R v Malcolm  EWCA Crim 2069,  All ER (D) 4 (Sept)
The Court of Appeal today (1 September 2011) handed down its judgment in R v Malcolm, an appeal in which it was argued that the conviction was unsafe because of the way in which the trial judge had conducted proceedings.
The appeal was heard by a constitution comprising the Lord Chief Justice, Lord Judge, Lord Justice Hooper, and Mr Justice Blair. In a lengthy and important ruling, they upheld the principal complaints, and quashed the conviction:
The defendant had been arrested and charged with stealing a quantity of fixtures and fittings belonging to his former landlord. He provided a written statement in which he claimed that a female representative of the letting agent had authorised him to take some furniture as a security towards his deposit. The case was listed for trial in the Crown Court and the defendant was ordered to file a defence statement. On the day of the trial the recorder immediately noted the inadequacy of that statement, commenting that it was “not worth the paper that it was written on”.
He warned the defendant that a failure to provide a defence statement within the terms of the Criminal Procedure and Investigations Act 1996 left him open to adverse comments from both the Crown and himself. During the course of the trial, the recorder made a number of further criticisms of the defence statement. In light of what he perceived to be gaps in the evidence, the recorder directed the prosecution to call a witness from the letting agency. The witness was asked a series of questions by the recorder.
He subsequently ordered the attendance of the letting agent who had dealt with the defendant. The prosecution had not intended to call either witness. The defendant was convicted unanimously of the theft and sentenced to 21 months’ imprisonment.
On appeal, he submitted that the recorder had entered the arena and acted as an advocate and second prosecutor. Accordingly, he had denied him a fair trial by: (i) requiring the prosecutor, albeit in the absence of the jury, to call witnesses to fill what the recorder had seen as a gap in the prosecution’s case; and (ii) the manner in which he had dealt with the defence statement.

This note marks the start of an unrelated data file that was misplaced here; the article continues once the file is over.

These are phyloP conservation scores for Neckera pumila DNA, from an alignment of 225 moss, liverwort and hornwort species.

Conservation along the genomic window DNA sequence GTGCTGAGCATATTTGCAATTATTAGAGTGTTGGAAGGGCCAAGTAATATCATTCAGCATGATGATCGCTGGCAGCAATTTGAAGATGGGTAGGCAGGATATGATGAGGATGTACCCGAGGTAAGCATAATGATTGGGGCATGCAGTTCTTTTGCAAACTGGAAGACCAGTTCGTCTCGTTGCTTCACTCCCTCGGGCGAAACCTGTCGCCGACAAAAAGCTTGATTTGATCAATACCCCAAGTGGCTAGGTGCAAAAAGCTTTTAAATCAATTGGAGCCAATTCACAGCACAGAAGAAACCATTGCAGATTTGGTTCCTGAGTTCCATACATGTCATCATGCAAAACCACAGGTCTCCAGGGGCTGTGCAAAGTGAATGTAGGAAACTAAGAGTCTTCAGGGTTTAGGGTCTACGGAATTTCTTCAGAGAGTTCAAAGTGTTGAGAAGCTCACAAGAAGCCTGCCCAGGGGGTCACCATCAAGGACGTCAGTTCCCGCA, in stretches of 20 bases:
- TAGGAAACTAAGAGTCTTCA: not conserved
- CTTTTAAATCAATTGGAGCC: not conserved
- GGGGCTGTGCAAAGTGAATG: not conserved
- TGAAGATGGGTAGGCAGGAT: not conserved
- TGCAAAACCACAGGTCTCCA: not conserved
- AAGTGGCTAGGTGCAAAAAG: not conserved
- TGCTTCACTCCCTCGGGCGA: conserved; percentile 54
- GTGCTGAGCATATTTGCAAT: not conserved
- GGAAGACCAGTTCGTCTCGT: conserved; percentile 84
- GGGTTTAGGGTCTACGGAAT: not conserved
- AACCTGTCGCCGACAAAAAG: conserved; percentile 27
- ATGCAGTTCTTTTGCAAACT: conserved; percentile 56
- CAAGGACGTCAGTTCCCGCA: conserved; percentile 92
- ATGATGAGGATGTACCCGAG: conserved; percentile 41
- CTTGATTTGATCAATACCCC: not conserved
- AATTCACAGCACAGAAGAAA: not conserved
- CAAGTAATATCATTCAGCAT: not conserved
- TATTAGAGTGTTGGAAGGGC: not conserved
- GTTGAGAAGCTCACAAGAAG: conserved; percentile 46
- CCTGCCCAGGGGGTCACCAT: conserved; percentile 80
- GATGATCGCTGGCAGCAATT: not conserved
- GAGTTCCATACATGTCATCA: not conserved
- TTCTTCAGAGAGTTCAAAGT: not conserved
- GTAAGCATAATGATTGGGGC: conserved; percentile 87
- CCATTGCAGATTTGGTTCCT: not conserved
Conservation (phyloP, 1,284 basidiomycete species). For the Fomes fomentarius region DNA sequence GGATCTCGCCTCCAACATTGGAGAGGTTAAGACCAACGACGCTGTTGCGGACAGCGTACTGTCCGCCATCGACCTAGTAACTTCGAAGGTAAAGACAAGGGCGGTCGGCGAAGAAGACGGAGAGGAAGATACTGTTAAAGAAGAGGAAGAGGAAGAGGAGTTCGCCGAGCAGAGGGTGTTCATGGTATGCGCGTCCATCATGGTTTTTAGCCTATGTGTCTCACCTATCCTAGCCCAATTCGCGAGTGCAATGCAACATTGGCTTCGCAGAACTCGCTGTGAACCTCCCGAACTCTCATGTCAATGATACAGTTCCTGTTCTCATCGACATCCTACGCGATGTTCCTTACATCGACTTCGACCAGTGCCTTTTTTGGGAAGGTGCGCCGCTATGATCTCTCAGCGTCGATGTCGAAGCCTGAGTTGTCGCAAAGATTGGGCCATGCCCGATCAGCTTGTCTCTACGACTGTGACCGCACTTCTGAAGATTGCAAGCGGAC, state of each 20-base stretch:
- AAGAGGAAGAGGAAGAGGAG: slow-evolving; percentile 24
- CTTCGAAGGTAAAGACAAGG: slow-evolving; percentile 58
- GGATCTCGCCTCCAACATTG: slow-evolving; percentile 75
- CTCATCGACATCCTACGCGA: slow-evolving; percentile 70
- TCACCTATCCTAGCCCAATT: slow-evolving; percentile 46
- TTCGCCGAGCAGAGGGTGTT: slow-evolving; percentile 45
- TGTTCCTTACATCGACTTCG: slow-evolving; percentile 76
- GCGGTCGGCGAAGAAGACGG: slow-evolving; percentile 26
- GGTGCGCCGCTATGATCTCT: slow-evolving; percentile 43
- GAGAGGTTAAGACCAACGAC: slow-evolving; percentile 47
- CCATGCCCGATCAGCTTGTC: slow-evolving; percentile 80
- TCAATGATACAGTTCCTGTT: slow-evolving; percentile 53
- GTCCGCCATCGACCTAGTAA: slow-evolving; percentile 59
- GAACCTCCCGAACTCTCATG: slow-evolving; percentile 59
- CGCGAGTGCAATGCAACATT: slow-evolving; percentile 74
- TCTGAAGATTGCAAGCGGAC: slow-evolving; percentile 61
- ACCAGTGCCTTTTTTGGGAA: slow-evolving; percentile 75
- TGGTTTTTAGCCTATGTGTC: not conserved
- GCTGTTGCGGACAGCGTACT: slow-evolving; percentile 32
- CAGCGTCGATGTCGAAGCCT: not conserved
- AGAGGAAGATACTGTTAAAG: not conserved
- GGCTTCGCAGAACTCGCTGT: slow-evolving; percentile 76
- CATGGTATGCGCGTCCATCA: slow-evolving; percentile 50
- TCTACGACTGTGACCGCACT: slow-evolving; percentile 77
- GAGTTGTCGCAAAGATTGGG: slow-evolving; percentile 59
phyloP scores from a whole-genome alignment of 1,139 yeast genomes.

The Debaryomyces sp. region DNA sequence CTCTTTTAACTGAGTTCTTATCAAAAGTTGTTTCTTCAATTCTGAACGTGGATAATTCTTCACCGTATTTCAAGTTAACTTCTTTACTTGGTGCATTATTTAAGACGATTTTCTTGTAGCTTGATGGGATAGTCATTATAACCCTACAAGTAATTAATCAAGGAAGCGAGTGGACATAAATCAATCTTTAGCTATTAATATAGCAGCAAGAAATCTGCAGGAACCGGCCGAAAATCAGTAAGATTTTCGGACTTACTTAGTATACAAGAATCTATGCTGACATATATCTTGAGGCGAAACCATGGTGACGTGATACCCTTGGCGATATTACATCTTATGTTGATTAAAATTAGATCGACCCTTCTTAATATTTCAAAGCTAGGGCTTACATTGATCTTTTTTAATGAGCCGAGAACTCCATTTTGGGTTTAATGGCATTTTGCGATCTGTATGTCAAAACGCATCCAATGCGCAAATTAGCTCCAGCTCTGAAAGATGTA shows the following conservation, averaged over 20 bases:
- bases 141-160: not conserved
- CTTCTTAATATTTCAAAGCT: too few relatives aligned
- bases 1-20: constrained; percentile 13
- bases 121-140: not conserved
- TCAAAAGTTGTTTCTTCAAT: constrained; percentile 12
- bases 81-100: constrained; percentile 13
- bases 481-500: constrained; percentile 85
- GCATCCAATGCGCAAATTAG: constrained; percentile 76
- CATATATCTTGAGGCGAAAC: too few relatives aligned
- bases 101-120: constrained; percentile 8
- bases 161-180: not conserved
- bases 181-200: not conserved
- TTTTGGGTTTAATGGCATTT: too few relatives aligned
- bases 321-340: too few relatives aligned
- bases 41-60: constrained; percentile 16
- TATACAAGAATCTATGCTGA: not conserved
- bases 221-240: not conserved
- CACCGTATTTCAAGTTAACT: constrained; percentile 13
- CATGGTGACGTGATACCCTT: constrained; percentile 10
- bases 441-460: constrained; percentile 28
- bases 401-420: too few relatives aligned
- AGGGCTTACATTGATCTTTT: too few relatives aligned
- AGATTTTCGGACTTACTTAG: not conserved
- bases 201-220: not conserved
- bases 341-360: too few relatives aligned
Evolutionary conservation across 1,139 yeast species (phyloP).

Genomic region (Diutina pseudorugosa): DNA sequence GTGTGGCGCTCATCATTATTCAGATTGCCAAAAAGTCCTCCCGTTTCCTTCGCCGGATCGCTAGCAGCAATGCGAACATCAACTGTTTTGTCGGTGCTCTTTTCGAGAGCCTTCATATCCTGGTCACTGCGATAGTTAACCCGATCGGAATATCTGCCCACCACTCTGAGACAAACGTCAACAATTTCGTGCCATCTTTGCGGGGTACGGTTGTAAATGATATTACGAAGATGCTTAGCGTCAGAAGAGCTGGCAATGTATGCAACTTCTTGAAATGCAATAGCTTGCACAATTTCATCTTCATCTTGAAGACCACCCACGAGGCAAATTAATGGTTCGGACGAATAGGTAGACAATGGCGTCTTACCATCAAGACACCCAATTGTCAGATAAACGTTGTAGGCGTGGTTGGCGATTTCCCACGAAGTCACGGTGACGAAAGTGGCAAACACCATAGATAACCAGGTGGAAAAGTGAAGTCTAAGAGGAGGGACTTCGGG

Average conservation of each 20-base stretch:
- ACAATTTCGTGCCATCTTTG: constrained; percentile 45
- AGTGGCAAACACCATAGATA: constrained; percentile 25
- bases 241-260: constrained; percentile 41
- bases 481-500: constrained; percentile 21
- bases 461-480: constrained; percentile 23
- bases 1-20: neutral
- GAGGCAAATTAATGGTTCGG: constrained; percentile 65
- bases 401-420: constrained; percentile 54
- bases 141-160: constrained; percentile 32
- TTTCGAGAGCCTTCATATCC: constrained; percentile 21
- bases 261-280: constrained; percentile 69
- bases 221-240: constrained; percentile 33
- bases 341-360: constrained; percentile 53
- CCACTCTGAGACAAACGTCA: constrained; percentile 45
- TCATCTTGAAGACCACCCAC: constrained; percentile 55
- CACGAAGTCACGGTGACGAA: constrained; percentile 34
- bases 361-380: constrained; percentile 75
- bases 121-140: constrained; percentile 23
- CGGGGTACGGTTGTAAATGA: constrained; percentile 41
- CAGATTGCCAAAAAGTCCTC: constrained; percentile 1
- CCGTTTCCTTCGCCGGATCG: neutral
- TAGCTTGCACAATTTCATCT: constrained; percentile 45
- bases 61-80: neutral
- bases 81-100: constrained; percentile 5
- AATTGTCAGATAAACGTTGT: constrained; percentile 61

It was established law that the safety of a conviction did not merely depend upon the strength of the evidence which the jury had heard. It depended also on the observance of due process. Although the judge in a criminal trial had the power to call a witness, it was a power which had to be used sparingly and rarely exercised.
The role of the judge was to hold the ring impartially and to direct the jury on the law. The test was whether a fair minded and informed neutral observer would conclude in all the circumstances that there was a real possibility that the judge had been biased against the defendant (see paras 102-110).
In the instant case, the way in which the recorder had descended into the arena was inappropriate. The combined effect of his constant repetitious criticism of the inadequacies of the defence statement (when, having given the defence every opportunity to make good those deficiencies, he would have been entitled to make strong comments in his summing up) together with the directions he gave to the prosecution about witnesses who were to be called, would have created in the mind of the informed mutual observer the perception that there was a real possibility that the recorder had become biased against the defendant (see para 113).
The conviction was unsafe and would be quashed (see paras 114 and 121).
To read the Law Society Gazette’s report see here.
The defendant was represented by Jemma Levinson, instructed by Eshaghian & Co.